Etna update, 29 August 2011


A row of lava fountains plays from a new eruptive fissure that opened on the southeastern flank of the New Southeast Crater cone at  04.21 GMT (local time -2), one minute after the opening of the fissure. A dull red lava fountain in the center rises from the vent located in the center of the crater; the old Southeast Crater cone is at left. The lava flow seen at right was emitted until the opening of the new eruptive fissure. Photo by Boris Behncke, INGV-Catania

12th paroxysmal eruptive episode from Etna's Southeast Crater

Nine days after the previous episode, the New Southeast Crater produced its 12th paroxysmal eruptive episode of the year on the early morning of 29 August 2011. This episode was particular for the opening of a new eruptive fracture on the southeastern flank of the pyroclastic cone surrounding the crater, along which several lava fountains shot up, and from which a broad lava flow was emitted that took a more southerly path compared to that of the earlier lava flows. The pyroclastic cone underwent major morphological changes due to the opening of the new eruptive fracture, which left a deep cleft in its southeastern flank. However, further growth occurred on the southern and northern rims of the crater. This episode produced a tall eruption column, which bent southeast, leading to ash and lapilli falls in population centers such as Zafferana Etnea, Fleri, Viagrande, and Trecastagni.

The episode was preceded, as its predecessors, by initially very discontinuous and weak activity, which started with a single explosion at 00.52 GMT (= local time -2) on 28 August, followed from 15.17 GMT on by a series of ash emissions from the New Southeast Crater. At nightfall, sporadic, weak Strombolian activity was visible, which during the night showed a gradual intensification. At 03.15 GMT on 29 August, a first lava overflow occurred through the deep breach in the eastern crater rim, feeding a flow into the direction of the Valle del Bove. From 03.40 GMT onward, the Strombolian activity progressively intensified, and about 04.05, two vents within the crater emitted pulsating lava fountains up to 100 m high. During the following 10 minutes, these fountains increased significantly in height, and a dense eruption column rose a few kilometers above the summit of Etna before drifting toward south-southeast. At the same time, a small lava flow began to issue from the area affected by the collapse of a portion of the cone's east-southeast flank during the 20 August paroxysm.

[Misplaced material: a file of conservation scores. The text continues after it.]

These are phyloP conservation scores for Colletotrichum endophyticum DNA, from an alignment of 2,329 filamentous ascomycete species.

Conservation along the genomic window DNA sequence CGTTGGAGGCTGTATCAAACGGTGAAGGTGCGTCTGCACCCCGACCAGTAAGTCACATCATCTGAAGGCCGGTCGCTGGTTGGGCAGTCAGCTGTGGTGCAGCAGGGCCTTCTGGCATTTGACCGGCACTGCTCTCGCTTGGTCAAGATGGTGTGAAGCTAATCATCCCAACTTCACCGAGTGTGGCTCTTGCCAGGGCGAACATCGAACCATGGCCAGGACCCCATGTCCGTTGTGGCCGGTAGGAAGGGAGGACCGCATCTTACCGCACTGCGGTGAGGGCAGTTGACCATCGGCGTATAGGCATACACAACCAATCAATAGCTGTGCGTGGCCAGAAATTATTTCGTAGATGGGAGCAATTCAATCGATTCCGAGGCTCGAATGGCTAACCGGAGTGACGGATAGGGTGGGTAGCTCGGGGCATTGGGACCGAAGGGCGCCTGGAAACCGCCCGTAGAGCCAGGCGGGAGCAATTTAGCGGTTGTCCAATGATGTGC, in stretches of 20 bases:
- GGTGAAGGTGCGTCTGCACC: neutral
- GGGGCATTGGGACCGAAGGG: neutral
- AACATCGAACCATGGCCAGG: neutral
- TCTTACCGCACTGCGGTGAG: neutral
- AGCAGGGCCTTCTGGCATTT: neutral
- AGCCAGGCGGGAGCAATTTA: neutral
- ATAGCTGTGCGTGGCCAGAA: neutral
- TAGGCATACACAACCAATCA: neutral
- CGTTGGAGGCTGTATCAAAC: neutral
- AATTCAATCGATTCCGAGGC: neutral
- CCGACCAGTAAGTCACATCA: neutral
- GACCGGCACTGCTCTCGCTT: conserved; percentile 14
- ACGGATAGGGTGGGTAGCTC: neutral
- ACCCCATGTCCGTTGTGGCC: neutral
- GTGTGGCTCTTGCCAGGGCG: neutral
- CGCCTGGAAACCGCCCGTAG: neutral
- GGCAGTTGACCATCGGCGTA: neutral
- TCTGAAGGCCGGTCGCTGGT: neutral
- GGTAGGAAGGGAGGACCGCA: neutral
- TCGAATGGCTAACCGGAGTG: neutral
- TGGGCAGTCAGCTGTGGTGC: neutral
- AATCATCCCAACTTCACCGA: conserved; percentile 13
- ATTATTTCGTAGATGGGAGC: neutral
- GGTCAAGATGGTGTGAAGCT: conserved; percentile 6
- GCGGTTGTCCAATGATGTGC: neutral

At 04.20 GMT, the southeastern flank of the cone fractured with the opening of a line of new eruptive vents down to the base of the cone, from which a row of lava fountains rose (see the image at top); soon thereafter a new, broad lava flow appeared, which was fed from the new vents, and which descended into the direction of the Valle del Bove, somewhat to the south of the lava flow emitted earlier during this episode. For the next 20 minutes, lava fountaining continued at all vents, both within the crater and along the new fracture, then the activity started to weaken from 04.30 GMT on. The lava fountaining from the vents within the crater passed into ash emission shortly after 04.40, whereas the lowest vent on the new eruptive fracture continued to produce incandescent jets until 04.50 GMT. Ash emission continued at a diminishing rate until about 05.15 GMT.

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